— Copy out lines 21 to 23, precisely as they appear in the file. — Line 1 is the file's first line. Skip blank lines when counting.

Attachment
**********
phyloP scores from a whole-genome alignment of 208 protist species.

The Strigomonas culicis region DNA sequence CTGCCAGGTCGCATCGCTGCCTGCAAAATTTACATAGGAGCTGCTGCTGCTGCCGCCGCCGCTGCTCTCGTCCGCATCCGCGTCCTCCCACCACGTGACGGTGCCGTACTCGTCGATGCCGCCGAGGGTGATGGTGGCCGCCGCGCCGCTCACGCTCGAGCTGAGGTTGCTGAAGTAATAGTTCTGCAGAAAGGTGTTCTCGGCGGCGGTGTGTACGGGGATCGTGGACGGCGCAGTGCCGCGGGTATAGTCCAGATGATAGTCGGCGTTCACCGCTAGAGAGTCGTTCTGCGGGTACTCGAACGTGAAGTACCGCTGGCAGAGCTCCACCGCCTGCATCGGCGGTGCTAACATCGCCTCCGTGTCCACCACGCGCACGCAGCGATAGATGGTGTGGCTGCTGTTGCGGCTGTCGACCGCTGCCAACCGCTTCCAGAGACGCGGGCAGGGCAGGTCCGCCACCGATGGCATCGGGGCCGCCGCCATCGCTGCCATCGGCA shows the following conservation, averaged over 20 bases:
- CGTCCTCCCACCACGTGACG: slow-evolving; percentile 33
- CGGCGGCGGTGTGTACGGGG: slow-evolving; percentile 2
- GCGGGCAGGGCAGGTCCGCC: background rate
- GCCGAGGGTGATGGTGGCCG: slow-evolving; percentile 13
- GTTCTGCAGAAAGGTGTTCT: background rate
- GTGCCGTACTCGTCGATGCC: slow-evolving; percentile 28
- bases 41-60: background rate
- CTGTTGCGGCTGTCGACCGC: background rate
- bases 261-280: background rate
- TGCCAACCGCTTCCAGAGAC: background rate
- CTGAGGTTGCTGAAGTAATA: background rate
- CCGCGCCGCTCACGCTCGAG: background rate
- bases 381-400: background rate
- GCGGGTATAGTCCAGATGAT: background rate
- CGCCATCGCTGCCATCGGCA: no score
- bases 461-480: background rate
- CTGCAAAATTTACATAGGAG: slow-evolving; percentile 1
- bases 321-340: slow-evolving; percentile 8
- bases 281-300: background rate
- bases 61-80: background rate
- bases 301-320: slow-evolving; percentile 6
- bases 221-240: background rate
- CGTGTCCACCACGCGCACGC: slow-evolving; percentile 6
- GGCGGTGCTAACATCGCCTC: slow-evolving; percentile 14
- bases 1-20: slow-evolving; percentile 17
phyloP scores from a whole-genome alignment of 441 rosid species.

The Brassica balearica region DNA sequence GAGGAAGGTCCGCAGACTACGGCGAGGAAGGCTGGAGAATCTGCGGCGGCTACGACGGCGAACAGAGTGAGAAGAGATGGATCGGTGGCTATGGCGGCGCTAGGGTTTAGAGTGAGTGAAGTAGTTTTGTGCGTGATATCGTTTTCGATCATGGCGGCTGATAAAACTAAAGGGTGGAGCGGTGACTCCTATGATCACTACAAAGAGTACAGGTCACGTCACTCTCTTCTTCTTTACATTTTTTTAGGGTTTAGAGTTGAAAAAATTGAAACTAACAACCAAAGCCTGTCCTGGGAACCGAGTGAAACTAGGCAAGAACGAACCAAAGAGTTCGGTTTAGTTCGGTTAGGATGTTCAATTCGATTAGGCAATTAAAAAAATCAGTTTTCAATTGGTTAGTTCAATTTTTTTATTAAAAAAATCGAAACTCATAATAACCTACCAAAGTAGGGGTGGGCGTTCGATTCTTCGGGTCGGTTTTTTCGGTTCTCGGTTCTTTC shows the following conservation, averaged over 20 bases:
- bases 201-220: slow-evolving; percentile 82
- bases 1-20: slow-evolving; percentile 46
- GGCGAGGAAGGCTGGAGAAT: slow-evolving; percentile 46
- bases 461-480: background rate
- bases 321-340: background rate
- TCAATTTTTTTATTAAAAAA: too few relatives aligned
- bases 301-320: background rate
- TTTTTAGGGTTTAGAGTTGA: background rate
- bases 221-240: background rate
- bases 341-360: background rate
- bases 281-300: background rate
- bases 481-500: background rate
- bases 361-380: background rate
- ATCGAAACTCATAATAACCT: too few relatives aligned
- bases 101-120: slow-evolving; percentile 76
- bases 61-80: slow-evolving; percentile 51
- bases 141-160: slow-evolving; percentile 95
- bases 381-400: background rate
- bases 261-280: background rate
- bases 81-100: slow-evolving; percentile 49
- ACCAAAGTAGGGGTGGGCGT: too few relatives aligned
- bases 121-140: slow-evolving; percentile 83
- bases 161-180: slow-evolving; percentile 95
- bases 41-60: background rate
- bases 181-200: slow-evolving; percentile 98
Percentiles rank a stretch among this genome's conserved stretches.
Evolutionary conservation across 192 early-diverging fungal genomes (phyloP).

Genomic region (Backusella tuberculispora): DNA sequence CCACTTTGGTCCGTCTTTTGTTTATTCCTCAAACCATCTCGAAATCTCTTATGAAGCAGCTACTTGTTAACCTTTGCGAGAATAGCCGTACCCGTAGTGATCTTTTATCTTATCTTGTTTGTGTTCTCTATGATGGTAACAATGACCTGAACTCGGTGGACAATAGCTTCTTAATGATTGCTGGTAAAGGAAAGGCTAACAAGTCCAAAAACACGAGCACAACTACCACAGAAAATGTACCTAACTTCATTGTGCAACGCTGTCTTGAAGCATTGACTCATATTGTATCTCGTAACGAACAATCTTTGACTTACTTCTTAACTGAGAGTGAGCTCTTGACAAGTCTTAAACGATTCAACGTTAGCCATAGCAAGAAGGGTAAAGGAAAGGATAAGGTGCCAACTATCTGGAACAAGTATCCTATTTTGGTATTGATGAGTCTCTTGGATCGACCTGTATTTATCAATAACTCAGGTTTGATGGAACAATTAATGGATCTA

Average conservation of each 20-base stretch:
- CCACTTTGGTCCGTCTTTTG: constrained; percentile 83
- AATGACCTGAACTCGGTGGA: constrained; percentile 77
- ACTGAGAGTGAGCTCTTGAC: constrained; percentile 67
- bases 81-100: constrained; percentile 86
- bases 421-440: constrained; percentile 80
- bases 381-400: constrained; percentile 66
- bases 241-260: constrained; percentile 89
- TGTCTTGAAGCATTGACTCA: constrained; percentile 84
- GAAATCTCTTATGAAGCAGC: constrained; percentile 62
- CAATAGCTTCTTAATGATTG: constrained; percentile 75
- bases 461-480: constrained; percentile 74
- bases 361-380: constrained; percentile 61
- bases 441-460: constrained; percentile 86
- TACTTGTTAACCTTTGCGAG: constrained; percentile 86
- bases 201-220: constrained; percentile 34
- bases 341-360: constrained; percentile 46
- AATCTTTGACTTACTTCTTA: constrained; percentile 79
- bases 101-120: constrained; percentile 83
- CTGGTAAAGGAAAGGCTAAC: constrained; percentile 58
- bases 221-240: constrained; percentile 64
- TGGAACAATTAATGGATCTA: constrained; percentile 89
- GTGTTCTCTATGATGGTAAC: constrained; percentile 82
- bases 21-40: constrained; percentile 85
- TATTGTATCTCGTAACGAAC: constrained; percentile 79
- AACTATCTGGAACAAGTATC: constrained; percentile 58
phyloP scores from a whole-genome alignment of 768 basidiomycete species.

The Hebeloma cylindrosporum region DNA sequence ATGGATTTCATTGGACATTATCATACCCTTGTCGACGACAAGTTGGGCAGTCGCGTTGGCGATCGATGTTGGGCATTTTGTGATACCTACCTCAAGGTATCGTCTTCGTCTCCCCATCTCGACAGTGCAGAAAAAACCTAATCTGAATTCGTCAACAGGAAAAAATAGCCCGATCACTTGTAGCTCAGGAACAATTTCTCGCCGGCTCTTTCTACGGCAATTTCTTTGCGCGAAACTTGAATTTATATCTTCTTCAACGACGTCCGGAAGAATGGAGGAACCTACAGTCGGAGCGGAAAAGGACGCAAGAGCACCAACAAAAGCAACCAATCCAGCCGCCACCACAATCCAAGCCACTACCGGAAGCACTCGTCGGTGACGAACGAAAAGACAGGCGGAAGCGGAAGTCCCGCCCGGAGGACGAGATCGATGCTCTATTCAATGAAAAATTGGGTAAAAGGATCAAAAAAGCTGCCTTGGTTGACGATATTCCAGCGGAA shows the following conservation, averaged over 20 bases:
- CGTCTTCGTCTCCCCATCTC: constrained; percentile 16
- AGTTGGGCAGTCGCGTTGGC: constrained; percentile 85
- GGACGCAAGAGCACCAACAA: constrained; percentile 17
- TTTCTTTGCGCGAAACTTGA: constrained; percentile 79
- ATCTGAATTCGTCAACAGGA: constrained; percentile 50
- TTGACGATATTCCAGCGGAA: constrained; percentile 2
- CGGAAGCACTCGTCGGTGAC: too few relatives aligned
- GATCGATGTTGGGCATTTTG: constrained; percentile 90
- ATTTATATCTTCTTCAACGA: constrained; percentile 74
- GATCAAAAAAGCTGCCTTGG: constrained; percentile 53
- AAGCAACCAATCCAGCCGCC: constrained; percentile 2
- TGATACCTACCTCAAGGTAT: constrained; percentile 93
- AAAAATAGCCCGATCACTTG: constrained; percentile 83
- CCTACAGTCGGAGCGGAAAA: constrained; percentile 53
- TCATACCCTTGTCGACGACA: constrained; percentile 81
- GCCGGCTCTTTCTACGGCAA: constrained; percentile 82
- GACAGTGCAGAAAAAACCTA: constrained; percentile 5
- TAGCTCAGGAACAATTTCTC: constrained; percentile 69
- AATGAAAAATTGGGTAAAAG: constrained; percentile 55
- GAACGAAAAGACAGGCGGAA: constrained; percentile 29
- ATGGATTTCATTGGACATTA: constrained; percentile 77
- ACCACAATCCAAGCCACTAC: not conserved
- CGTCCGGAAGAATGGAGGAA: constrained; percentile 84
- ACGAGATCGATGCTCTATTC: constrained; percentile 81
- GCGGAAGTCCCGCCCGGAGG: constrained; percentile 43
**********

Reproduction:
- bases 281-300: background rate
- bases 61-80: background rate
- bases 301-320: slow-evolving; percentile 6